Ten days into this, I had to leave on my business trip. Trips, especially ones focusing on food and wine, can be total eating landmines. How would I survive? I had stuck to my guns. It wasn’t hard. It took some voluntad, willingness. I also went shopping for a few pieces of new clothing. Let me tell you, with a skinnier body, the whole fashion game changes dramatically. Here are the strategies I used to make this business trip a healthy success:

Pack Your Lunch: Remember in elementary school how we packed our lunch to avoid the nastiness of cafeteria food? I think airline food is pretty much the same these days. Rather than try to make due with what their du jour is and if that fits into my diet, I thought ahead and packed out a Swiss chard tortilla (made with veggies and eggs) and raw veggies like celery and carrots the night I flew to Dallas. I packed my favorite tea along with two pieces of fruit (pears) for breakfast…no problema. Investment? A little thinking ahead and one good Tupperware container.

Keep It Green: I am totally obsessed with eating as many green vegetables as possible for their nutrients, calcium, and minerals. When it’s hard to load up on the road, I chug a big scoop of Supergreens food in the morning and afternoon, which is equivalent to a salad in a glass. I also discovered on very early morning flights that some airport terminals have Jamba Juice which serves a “green smoothie” made with greens, spirulina, and fresh fruit like banana and mango.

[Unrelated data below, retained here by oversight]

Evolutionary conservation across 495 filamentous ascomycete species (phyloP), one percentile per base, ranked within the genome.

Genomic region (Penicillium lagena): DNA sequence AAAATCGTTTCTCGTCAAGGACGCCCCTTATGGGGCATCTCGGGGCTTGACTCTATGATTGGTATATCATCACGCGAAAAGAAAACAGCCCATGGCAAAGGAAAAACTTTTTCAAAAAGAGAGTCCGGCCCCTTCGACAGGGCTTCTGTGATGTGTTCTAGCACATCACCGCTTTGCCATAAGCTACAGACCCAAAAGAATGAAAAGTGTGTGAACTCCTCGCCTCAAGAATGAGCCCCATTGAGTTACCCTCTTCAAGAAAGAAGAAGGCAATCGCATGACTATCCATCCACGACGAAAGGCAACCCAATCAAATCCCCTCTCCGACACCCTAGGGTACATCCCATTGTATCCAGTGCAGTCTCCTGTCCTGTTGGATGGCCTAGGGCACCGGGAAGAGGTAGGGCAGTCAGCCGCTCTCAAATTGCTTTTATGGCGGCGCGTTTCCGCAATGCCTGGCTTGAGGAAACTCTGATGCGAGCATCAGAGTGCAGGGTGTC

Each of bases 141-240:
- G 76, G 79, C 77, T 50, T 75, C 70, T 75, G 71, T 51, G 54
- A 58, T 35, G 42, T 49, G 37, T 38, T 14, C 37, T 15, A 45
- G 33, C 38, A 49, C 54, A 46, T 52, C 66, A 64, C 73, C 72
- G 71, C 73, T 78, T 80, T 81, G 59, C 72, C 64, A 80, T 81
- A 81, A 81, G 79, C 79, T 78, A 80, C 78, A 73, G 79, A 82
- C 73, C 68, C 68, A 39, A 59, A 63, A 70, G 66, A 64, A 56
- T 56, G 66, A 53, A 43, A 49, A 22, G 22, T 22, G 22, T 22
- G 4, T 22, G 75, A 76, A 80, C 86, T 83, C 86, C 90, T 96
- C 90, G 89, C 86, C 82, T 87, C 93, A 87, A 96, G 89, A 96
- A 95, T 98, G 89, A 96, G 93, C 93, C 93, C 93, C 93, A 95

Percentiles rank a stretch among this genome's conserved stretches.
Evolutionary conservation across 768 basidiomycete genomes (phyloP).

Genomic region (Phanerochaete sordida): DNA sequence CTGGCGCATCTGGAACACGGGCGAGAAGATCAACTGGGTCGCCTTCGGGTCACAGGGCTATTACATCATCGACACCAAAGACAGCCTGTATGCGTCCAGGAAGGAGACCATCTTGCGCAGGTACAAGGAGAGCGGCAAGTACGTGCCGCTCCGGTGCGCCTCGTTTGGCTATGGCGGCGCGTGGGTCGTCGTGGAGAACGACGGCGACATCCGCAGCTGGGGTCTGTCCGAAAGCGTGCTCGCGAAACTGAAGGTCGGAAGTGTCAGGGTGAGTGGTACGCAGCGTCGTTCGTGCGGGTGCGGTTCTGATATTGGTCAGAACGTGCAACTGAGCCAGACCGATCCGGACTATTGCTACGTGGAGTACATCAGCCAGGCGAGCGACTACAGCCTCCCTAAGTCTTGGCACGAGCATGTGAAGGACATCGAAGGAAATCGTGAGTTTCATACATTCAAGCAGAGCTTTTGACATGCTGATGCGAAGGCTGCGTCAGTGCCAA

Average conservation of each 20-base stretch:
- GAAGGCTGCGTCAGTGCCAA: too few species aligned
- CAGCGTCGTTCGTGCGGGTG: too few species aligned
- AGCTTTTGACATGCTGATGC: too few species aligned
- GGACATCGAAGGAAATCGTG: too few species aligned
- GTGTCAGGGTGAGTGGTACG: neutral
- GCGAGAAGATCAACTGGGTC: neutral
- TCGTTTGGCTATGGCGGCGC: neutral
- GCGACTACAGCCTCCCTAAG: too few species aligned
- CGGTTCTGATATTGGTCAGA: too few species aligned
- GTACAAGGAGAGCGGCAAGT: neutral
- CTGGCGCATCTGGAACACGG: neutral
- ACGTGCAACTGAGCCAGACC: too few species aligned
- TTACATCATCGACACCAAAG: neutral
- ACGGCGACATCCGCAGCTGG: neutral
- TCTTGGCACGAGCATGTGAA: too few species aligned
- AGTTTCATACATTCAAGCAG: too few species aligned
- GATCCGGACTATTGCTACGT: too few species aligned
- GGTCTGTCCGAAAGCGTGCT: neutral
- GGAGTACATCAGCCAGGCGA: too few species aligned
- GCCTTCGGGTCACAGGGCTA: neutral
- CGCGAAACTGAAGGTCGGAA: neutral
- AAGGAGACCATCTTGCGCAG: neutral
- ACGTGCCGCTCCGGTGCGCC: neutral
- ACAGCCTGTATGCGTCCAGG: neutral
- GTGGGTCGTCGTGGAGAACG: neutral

At Your Order: While I was fine eating out in Texas, a true state of foodies (at least in Dallas, Austin, and Houston), when I got to my hometown area of Central PA, I was shocked at how much bacon, red meat, and cheese went on absolutely everything. EVERYTHING. I had to get creative so I simply started asking to tweak a dish on the menu to my taste. Not in the mood for salmon again or just want a vegetarian meal? No problem, how about black beans. Or I ordered a bunch of yummy sides and soup. This strategy alone consistently saved me in numerous eating situations. That being said, I still savored many of my favorite “treats” like diver scallops from Maine, Northwest Pacific wild salmon, tempeh, and my love for Chinese greens like chom sui.

80/20 rule: In some cases, I had to relax a little and go with what was being served. I did have digestive enzymes with me, a lifesaver to fully digesting foods when I wasn’t adhering to food combining principles. I will confess one isolated cheese and chocolate meltdown. If it was any proof, the next morning I woke up to having my rosacea reignited. This made me further commit to permanently sticking to this way of eating. However, I didn’t beat myself up after slipping up. I just moved on. Most of the time we should eat 80% alkaline (fresh) and 20% acid-forming (beans, meat, etc.). My diet prior to this was exactly opposite. So I know that even if I slipped a little, it was about simply getting back on the train with the next meal. Consistency.